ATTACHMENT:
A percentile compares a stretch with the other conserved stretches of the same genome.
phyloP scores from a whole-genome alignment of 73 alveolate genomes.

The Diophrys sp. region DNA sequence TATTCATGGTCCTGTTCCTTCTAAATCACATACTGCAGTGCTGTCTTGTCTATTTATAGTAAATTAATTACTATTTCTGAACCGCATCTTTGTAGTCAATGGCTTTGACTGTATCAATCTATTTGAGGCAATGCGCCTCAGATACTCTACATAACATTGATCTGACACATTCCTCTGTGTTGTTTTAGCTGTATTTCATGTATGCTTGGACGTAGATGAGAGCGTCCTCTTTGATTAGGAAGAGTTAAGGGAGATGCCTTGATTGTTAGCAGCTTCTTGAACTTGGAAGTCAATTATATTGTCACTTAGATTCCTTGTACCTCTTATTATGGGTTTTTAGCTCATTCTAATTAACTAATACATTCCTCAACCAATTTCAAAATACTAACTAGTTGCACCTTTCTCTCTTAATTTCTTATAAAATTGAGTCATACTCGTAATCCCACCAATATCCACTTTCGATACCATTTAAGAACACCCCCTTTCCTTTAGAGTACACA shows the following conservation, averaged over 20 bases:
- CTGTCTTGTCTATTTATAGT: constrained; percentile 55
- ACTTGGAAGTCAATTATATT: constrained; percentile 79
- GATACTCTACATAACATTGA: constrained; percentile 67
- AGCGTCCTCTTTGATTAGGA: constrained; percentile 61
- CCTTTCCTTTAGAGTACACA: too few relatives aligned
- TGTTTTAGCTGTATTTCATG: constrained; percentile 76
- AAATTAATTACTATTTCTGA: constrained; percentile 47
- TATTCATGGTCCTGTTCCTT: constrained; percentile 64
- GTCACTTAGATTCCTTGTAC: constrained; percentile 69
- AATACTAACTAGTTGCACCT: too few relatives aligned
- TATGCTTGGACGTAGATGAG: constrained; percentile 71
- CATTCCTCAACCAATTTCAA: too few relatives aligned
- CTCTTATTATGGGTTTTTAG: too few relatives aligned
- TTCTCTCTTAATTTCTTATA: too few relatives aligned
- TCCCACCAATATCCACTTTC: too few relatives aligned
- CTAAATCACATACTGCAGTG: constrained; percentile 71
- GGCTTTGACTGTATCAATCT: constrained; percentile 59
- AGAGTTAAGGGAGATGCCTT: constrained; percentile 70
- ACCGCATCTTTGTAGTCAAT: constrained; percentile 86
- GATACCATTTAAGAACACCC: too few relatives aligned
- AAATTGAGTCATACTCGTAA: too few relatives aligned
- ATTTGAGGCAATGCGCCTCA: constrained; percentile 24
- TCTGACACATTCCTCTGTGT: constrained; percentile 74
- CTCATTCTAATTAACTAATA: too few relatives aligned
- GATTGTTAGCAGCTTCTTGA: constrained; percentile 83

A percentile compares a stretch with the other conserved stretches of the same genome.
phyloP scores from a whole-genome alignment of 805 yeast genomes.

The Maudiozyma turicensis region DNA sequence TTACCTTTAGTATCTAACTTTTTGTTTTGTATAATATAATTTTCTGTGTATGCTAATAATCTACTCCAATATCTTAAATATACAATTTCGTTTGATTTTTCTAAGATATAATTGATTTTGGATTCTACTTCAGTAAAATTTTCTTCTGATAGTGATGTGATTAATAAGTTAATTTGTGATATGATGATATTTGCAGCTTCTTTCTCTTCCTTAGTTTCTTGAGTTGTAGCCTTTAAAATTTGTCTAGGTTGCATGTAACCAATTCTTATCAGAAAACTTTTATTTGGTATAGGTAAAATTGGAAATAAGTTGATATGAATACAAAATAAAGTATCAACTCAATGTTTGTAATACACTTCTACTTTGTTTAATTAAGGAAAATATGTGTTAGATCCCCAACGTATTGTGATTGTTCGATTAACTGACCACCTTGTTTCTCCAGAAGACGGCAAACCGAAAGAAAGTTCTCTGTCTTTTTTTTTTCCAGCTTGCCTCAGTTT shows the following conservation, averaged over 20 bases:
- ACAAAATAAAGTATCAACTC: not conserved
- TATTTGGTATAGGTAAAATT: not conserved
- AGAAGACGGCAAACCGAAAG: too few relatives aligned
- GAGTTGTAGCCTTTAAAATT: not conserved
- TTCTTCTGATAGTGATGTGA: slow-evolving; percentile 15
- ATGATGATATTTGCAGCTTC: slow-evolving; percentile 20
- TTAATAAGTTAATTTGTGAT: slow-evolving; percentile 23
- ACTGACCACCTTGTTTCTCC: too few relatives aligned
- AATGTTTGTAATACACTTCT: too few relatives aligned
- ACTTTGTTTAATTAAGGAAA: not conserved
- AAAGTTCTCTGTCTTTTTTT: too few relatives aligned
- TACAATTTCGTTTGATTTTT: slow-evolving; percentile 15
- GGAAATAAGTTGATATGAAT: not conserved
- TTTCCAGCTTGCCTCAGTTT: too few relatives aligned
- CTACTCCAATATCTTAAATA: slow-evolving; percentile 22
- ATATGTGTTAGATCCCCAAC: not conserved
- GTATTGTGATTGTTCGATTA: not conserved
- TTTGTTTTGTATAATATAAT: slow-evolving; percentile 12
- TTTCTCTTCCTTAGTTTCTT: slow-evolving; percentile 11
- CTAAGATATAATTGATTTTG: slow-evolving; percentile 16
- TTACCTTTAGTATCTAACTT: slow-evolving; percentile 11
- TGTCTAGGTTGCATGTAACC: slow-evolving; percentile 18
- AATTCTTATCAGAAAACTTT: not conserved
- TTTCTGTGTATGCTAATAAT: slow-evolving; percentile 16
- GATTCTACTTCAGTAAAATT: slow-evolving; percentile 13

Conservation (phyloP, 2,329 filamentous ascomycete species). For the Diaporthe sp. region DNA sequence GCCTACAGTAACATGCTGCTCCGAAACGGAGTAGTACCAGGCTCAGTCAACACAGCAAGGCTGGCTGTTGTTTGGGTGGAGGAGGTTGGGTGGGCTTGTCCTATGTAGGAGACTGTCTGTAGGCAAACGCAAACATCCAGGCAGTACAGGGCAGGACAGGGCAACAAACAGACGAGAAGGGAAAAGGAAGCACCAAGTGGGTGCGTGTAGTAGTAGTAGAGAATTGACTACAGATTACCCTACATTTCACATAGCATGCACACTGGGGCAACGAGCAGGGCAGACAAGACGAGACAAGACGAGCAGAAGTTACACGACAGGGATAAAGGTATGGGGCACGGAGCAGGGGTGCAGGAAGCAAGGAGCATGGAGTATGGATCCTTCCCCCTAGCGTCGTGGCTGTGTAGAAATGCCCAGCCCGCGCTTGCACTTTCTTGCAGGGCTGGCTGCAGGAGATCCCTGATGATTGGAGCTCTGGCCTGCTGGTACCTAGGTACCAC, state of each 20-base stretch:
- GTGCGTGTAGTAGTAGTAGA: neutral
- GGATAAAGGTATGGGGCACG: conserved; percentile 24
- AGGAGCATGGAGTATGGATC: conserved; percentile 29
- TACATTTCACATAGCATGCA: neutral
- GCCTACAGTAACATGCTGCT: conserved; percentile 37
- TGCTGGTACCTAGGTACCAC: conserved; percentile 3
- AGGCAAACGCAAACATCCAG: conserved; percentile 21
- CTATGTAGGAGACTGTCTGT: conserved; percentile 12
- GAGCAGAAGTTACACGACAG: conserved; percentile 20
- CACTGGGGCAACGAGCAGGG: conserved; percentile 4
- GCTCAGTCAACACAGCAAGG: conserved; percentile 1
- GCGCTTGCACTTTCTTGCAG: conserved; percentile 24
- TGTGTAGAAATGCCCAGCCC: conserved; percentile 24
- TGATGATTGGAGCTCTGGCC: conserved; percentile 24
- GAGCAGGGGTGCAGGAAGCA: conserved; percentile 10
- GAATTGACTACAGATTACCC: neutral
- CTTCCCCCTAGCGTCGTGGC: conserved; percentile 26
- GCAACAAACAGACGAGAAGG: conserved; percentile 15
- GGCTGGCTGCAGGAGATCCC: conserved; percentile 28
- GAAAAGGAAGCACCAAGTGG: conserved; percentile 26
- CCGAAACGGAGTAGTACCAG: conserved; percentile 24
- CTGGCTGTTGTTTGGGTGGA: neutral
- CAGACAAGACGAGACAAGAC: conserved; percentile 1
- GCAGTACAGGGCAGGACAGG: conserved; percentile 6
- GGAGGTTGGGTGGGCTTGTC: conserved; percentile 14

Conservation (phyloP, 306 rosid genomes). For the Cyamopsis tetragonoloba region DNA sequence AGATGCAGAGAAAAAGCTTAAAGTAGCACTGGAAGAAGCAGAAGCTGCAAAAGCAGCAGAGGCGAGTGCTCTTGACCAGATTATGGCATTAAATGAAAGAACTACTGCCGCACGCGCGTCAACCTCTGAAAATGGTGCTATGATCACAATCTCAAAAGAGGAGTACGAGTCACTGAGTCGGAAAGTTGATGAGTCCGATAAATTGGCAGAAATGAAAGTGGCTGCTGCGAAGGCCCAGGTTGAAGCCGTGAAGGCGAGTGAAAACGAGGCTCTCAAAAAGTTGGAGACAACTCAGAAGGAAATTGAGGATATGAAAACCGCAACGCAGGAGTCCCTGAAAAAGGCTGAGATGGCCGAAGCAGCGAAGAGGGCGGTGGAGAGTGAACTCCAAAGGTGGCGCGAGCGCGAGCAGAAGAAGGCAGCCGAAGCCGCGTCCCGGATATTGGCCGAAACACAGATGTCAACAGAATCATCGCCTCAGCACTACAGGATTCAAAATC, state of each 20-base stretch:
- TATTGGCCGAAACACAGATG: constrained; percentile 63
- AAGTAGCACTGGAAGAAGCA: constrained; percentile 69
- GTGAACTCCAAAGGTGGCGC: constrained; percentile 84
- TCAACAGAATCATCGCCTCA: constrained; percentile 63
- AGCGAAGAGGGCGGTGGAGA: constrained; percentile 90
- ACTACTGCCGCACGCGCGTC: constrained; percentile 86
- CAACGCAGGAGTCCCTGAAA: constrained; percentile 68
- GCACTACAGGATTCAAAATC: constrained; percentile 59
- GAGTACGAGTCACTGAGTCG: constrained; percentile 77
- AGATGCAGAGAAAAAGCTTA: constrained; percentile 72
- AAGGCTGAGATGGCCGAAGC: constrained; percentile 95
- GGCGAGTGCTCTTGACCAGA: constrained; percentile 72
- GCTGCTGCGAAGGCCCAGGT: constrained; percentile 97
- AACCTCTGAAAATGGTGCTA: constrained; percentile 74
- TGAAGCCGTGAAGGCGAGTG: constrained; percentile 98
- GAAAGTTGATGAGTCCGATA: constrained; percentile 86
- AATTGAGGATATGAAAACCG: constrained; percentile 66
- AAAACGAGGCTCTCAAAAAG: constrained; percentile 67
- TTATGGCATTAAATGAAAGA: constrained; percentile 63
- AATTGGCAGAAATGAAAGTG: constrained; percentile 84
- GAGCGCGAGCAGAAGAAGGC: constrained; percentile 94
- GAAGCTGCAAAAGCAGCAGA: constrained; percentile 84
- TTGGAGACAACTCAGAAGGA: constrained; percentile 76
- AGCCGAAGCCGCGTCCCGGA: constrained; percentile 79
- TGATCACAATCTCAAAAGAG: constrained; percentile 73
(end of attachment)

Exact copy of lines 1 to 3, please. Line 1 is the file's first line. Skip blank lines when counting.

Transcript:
A percentile compares a stretch with the other conserved stretches of the same genome.
phyloP scores from a whole-genome alignment of 73 alveolate genomes.

The Diophrys sp. region DNA sequence TATTCATGGTCCTGTTCCTTCTAAATCACATACTGCAGTGCTGTCTTGTCTATTTATAGTAAATTAATTACTATTTCTGAACCGCATCTTTGTAGTCAATGGCTTTGACTGTATCAATCTATTTGAGGCAATGCGCCTCAGATACTCTACATAACATTGATCTGACACATTCCTCTGTGTTGTTTTAGCTGTATTTCATGTATGCTTGGACGTAGATGAGAGCGTCCTCTTTGATTAGGAAGAGTTAAGGGAGATGCCTTGATTGTTAGCAGCTTCTTGAACTTGGAAGTCAATTATATTGTCACTTAGATTCCTTGTACCTCTTATTATGGGTTTTTAGCTCATTCTAATTAACTAATACATTCCTCAACCAATTTCAAAATACTAACTAGTTGCACCTTTCTCTCTTAATTTCTTATAAAATTGAGTCATACTCGTAATCCCACCAATATCCACTTTCGATACCATTTAAGAACACCCCCTTTCCTTTAGAGTACACA shows the following conservation, averaged over 20 bases: